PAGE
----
Oxfam warns fallout of coronavirus pandemic will lead to biggest increase in global inequality on record
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LONDON — Anti-poverty campaigner Oxfam warned Monday that the fallout of the coronavirus pandemic will lead to the biggest increase in global inequality on record unless governments radically rejig their economies.
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In a report geared to inform discussions at the World Economic Forum’s online panels of political and business leaders this week, Oxfam said the richest 1,000 people have already managed to recoup the losses they recorded in the early days of the pandemic because of the bounce back in stock markets. By contrast, Oxfam said it could take more than a decade for the world’s poorest to recover their losses.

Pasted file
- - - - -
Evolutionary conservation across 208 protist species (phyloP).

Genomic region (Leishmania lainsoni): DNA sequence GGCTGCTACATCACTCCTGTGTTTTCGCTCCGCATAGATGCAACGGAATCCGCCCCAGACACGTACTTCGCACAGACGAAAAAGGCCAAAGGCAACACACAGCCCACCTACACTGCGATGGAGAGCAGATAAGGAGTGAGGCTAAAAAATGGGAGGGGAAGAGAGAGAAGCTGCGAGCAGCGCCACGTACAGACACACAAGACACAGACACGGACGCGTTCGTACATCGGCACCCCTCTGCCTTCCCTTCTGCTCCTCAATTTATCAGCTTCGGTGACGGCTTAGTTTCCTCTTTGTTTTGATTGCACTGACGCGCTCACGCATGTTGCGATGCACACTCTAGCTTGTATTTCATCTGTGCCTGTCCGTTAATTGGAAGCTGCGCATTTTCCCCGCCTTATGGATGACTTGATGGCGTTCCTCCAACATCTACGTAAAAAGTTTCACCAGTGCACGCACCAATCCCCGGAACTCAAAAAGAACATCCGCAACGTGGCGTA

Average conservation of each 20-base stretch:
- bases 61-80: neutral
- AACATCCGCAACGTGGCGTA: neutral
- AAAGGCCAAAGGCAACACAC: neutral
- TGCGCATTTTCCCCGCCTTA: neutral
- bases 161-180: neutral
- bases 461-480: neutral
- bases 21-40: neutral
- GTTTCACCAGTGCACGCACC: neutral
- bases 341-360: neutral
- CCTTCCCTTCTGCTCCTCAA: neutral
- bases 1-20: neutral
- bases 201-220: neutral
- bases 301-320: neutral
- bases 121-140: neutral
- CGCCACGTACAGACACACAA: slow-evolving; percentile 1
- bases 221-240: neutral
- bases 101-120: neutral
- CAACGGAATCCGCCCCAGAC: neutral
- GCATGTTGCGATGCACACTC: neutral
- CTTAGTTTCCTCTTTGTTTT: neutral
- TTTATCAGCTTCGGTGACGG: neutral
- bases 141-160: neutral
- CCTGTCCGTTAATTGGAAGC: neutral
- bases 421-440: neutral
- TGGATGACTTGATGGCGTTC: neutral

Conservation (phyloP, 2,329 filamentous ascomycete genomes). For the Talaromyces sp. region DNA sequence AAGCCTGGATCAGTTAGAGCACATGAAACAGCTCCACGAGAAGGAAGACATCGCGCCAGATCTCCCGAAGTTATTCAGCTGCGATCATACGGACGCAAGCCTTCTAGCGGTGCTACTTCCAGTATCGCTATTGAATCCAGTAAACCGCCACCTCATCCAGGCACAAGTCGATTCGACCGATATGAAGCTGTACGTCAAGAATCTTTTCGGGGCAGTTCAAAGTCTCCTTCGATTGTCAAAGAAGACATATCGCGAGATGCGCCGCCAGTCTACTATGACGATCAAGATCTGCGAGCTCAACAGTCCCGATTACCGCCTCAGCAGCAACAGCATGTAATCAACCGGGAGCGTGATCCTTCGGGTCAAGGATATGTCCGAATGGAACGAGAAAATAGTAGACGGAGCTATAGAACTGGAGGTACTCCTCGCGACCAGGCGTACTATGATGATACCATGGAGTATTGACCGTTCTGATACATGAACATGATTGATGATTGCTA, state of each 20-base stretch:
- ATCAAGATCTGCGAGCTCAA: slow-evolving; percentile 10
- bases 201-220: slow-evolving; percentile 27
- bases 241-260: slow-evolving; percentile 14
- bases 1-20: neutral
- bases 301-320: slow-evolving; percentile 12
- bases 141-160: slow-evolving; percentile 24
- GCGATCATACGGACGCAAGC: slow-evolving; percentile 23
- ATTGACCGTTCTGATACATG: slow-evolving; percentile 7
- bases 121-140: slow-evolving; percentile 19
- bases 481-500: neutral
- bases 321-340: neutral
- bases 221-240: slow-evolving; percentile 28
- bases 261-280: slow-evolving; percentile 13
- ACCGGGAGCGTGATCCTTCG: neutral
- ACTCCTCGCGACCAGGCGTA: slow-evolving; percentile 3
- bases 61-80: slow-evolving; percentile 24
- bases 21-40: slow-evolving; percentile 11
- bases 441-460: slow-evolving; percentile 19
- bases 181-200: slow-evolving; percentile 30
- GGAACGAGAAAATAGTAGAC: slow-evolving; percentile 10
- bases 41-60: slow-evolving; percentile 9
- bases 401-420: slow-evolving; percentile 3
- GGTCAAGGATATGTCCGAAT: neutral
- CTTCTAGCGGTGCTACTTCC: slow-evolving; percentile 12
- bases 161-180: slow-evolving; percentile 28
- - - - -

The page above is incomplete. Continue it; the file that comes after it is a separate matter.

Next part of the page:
“Rigged economies are funnelling wealth to a rich elite who are riding out the pandemic in luxury, while those on the frontline of the pandemic — shop assistants, healthcare workers, and market vendors — are struggling to pay the bills and put food on the table," said Gabriela Bucher, executive director of Oxfam International.
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Using figures from Forbes' 2020 Billionaire List, Oxfam said the world's 10 richest people, including the likes of Jeff Bezos, Elon Musk, Bill Gates, Mark Zuckerberg and Warren Buffett, saw their fortunes increase by half a trillion dollars since the crisis began even though the global economy remains smaller than when the pandemic started a year ago.
Meanwhile, using data specially provided by the World Bank, Oxfam said that in a worst-case scenario global poverty levels would be higher in 2030 than they were before the pandemic struck, with 3.4 billion people still living on less than $5.50 a day.